Firstly there are lots of dry open patches, quite likely caused by rabbits, plus dry well-walked paths. It was immediately noticeable that these areas were very busy with these ...
Ashy Mining Bee - male
Ashy Mining Bee - female
These bees were absolutely everywhere on site, 100s of them. Lots of interraction between individuals, a lot of it appearing to be aggressive behaviour, and small nesting holes were all over the place.
Typical area used by nesting Ashy Mining Bees
There were odd individuals of other solitary bee spp. around, including Early Mining Bee, but most noticeable were several Nomada spp. I've kept one to check out (and so far can't resolve it with either of the keys I've acquired) but Nomada lathburiana has to be a strong contended as it is the cleptoparasite of Ashy Mining Bee.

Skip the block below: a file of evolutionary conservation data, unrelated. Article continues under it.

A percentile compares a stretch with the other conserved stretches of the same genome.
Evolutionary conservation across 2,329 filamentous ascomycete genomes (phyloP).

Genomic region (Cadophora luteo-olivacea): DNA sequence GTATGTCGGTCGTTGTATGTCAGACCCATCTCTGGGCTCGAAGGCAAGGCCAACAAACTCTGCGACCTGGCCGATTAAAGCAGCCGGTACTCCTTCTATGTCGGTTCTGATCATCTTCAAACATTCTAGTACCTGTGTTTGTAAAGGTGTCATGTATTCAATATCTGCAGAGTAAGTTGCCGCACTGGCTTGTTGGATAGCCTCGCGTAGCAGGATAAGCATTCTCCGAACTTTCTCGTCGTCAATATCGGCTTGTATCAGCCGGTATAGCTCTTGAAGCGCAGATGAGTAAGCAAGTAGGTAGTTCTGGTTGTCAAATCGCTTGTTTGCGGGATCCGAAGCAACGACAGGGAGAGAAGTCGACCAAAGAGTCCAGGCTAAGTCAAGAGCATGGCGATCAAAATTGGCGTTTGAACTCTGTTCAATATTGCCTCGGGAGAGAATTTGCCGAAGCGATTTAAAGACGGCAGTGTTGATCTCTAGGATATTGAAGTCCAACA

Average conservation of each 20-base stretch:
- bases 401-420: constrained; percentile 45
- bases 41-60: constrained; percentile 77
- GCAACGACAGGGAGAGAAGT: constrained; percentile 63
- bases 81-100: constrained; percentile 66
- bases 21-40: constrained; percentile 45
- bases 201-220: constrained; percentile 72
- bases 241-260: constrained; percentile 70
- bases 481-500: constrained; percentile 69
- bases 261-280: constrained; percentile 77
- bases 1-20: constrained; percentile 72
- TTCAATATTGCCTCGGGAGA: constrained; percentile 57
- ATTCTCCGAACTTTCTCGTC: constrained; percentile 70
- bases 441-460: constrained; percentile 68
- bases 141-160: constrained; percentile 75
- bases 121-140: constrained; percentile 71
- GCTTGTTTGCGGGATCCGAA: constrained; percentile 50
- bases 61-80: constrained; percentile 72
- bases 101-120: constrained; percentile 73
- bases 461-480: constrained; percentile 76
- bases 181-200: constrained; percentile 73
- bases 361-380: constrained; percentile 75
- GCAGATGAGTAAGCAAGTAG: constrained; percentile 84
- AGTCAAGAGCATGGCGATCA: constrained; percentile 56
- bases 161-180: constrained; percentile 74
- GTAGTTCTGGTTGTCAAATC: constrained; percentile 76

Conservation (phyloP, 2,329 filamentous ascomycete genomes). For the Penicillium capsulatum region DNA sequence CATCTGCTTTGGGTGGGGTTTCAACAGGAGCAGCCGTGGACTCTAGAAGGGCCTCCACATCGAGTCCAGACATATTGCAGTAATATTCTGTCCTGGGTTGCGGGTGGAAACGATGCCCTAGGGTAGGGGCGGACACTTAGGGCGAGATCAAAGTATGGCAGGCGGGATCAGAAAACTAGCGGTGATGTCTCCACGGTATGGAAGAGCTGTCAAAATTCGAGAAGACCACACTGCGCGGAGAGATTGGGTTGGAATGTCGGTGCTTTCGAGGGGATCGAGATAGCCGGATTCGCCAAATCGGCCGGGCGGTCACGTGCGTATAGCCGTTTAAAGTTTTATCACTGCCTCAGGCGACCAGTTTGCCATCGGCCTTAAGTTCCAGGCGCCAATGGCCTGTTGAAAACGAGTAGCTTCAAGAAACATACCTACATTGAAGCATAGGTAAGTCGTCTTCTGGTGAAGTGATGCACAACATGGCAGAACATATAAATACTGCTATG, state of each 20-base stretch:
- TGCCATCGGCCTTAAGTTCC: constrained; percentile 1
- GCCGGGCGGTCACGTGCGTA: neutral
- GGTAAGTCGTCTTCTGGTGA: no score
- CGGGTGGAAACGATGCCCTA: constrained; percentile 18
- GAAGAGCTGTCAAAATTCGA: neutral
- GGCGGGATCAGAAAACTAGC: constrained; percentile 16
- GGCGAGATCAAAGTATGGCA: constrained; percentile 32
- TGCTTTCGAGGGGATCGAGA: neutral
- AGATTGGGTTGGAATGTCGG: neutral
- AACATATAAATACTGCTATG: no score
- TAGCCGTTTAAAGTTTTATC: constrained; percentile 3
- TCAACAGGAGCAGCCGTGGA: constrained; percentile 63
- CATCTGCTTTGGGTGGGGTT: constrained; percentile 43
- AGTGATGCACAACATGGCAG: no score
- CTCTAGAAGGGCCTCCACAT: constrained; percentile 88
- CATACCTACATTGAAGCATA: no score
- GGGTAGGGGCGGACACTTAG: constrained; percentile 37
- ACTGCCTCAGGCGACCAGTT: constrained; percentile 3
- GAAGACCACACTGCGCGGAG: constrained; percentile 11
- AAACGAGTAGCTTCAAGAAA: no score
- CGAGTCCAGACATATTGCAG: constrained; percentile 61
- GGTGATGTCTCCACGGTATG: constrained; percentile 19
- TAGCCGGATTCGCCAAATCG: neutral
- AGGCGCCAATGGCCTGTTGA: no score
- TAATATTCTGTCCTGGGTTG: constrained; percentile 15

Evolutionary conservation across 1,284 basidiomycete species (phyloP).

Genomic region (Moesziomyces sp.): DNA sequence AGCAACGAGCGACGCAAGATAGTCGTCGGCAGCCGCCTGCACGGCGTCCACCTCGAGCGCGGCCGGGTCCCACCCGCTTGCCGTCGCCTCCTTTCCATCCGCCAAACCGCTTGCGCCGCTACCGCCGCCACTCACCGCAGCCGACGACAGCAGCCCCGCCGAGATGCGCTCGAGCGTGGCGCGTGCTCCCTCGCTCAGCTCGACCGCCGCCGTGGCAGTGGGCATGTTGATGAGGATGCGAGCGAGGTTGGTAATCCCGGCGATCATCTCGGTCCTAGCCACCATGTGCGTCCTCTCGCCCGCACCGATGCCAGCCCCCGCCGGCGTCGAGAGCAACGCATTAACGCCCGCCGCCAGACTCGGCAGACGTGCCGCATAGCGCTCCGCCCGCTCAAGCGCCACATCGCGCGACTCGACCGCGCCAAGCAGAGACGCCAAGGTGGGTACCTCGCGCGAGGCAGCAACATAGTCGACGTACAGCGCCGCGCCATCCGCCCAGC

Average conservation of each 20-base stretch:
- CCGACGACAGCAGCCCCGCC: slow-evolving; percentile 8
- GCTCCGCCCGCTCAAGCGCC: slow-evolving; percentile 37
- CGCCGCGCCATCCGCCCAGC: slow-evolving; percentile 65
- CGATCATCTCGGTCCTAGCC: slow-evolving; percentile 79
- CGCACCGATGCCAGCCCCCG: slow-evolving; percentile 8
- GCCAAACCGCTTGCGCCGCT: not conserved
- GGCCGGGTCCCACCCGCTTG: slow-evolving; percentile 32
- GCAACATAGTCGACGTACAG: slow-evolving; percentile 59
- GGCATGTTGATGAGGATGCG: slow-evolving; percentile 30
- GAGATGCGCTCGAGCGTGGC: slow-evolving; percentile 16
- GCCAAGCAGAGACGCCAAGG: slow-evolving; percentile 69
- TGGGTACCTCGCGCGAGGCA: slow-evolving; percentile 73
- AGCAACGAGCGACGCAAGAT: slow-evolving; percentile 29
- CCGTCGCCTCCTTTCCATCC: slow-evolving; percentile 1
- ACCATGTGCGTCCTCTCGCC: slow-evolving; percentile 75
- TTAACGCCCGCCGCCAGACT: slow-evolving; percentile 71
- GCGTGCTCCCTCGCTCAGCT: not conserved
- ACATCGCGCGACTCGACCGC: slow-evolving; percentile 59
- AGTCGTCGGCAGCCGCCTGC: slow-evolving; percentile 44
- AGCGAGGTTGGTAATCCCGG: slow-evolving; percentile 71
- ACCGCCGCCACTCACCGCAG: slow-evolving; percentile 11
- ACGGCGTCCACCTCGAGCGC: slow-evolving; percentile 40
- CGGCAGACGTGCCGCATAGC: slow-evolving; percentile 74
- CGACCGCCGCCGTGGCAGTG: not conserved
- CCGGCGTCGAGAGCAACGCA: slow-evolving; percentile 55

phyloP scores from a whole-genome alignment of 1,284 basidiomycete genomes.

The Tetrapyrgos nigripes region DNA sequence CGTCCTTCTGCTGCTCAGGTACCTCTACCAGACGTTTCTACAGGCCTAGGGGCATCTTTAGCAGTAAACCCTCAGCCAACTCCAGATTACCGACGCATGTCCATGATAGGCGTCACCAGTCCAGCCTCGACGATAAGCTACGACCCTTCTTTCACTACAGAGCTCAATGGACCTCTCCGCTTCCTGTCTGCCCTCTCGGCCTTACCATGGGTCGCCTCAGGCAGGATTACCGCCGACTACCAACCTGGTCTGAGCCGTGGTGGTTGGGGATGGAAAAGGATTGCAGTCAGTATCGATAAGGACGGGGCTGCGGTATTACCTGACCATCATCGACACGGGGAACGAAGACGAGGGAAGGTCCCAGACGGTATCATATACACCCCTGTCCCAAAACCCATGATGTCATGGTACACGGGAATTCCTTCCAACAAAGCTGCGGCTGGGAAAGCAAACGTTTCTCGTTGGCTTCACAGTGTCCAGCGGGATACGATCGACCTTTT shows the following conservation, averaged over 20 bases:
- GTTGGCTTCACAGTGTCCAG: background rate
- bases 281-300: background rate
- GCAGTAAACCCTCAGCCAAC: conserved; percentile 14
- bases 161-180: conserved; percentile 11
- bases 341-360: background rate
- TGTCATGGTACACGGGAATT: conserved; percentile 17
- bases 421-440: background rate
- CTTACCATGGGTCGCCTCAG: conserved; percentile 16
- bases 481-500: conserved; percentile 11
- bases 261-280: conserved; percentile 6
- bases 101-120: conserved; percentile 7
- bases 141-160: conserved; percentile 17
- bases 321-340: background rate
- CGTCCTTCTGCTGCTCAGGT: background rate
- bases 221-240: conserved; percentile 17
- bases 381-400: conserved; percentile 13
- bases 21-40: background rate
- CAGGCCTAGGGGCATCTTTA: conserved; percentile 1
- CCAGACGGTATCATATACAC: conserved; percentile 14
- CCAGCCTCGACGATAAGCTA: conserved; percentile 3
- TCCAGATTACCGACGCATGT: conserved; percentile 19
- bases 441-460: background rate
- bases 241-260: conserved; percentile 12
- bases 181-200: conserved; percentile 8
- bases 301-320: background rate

Nomada sp. - male
The other notable massed presence was around the oaks, with loads of these flying about or settled on trunks and fallen logs ...
It always interesting when you look at something you've looked at 100s times before and see something new. Whilst browsing around the gorse bushes looking for Gorse Shieldbug (which I didn't find) I noticed a tiny weevil, only c2mm long. Further searching revealed that there were quite a few of them around, generally perched on the flowers and probing in. It is Exapion ulicis - a common weevil associated with gorse. How have I not seen it before?
Also new for me was this groundbug, which was a completely lucky find as it happened to crawl into view whilst I was watching the bees coming and going. Turns out to be scarce in VC55, the county recorder has no previous records but there appear to be a couple of dots on the NBN Gateway maps for Rutland.
I also found a couple of other beetles, Bembidion quadrimaculatum and this Badister bullatus ...
... and finally, the whole site was awash with Spring Beauty again.